Piers Morgan has said his controversial exit from ITV's Good Morning Britain last year was "a farce" but it "focused everyone's minds" on free speech.
The presenter is about to launch his first TV show since the row over his comments about the Duchess of Sussex.
Piers Morgan Uncensored will air on the new TalkTV channel in the UK as well as being screened in the US and Australia.
He also criticised ITV for "censoring" him. The network has previously said it champions freedom of expression.
Morgan left the breakfast show last March after saying he "didn't believe a word" Meghan had said in an interview with Oprah Winfrey.
'A bit dramatic'
His comments sparked a record 58,000 complaints to Ofcom. The UK media regulator later rejected the complaints, however, saying that limiting his views would be a "chilling restriction" on free expression.
Speaking ahead of the launch of his new show, Morgan said: "I used to think I was uncensored, and then of course when I left Good Morning Britain, it turned out that I actually was being censored in the sense that I was told I had to apologise for disbelieving Princess Pinocchio or I would have to leave the building.
"So I took the leave-the-building option, which I thought was a sad moment for me and for the show. I thought it was the wrong call by ITV.
"It was all a bit dramatic, but of course what it really did was focus everyone's minds to, 'what is free speech?'"
The 57-year-old said his new TalkTV programme would "uncancel those who have been cancelled".
ITV has said it was Morgan's decision to leave Good Morning Britain and the company accepted this decision.
TalkTV will launch in the UK on 25 April, with Morgan's show also airing on Fox Nation in the US and Sky News Australia.
Referring to his ITV exit, Morgan added: "I thought the whole thing was a farce, and I'm delighted that actually as a result of the farce, we've ended up with a whole network which is now dedicated to preventing that kind of farce from recurring."
Setting out the boundaries for his new show and his approach to free speech, he said: "You shouldn't be shamed or vilified or cancelled for having an opinion, unless you genuinely are spewing hateful, bigoted stuff."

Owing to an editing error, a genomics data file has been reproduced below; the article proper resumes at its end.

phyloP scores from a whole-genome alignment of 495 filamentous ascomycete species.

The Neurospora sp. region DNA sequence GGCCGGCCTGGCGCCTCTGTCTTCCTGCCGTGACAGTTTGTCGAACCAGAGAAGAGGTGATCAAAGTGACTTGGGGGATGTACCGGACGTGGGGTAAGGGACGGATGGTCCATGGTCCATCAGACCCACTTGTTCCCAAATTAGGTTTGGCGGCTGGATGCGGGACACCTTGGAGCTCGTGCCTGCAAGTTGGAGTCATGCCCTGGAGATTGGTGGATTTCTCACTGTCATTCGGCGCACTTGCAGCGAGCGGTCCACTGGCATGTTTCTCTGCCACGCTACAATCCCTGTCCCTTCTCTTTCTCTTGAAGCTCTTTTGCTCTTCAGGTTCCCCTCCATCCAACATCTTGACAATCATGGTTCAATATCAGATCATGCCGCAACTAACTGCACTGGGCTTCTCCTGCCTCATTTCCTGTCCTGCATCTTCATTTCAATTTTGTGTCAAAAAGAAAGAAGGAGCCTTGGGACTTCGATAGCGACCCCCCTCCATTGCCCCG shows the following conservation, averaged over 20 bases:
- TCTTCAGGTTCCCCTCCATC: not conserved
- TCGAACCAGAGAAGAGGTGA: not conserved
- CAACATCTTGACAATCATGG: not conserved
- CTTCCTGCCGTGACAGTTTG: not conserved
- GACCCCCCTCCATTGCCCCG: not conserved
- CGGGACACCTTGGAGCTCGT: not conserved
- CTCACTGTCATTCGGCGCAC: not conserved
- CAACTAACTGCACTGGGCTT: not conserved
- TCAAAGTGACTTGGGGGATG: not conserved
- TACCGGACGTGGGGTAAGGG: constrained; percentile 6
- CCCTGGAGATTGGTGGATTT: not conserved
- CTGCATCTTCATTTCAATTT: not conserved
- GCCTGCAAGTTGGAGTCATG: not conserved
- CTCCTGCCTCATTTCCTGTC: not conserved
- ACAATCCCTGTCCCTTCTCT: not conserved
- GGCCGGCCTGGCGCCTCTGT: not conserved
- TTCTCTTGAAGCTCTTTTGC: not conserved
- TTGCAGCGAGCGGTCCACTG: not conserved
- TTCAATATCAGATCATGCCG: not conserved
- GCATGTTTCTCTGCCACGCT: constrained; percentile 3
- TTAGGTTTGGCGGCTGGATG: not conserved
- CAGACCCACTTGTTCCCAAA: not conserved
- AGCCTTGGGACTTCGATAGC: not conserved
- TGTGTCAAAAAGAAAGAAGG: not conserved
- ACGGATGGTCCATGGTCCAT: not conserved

He added: "We know where this line is. You can have a vigorous debate with somebody, vehemently disagree, be severely critical. You can call me all sorts of things. That's fine.
"But the moment you try and get me fired, as Meghan Markle did on Good Morning Britain, where she personally writes to the boss of ITV and demands my head on a plate, that is cancel culture right there.
"And the idea that ITV rolled over to it is ridiculous. But that's why I'm here, and I feel in a way grateful to them because I think this is a very exciting new platform and opportunity."
Although Ofcom rejected the complaints against ITV, it did so because Morgan's views were balanced by co-presenters who challenged him. The regulator criticised his "apparent disregard" for the subject of suicide, after the Duchess of Sussex discussed her mental health.
Ofcom chief executive Dame Melanie Dawes said in September: "Some of the things he said had the capacity to be harmful as well as deeply offensive."
The duchess was among those who complained to Ofcom, and was reported to have also complained to ITV directly.
ITV chief executive Dame Carolyn McCall said in September the broadcaster had "vigorously" defended Morgan to Ofcom, and there was "no way we wouldn't be absolutely not just endorsing but championing freedom of speech and freedom of expression".
Morgan even likened himself to former South African President Nelson Mandela, who spent 27 years in prison for his political activities against the country's racist apartheid regime.
"I feel like Nelson Mandela when he came out of prison," Morgan said. "It's like the long walk to free speech freedom."
The TalkTV line-up will also include The Talk, a new show featuring Sharon Osbourne, who left a separate US chat show called The Talk after defending Morgan on air.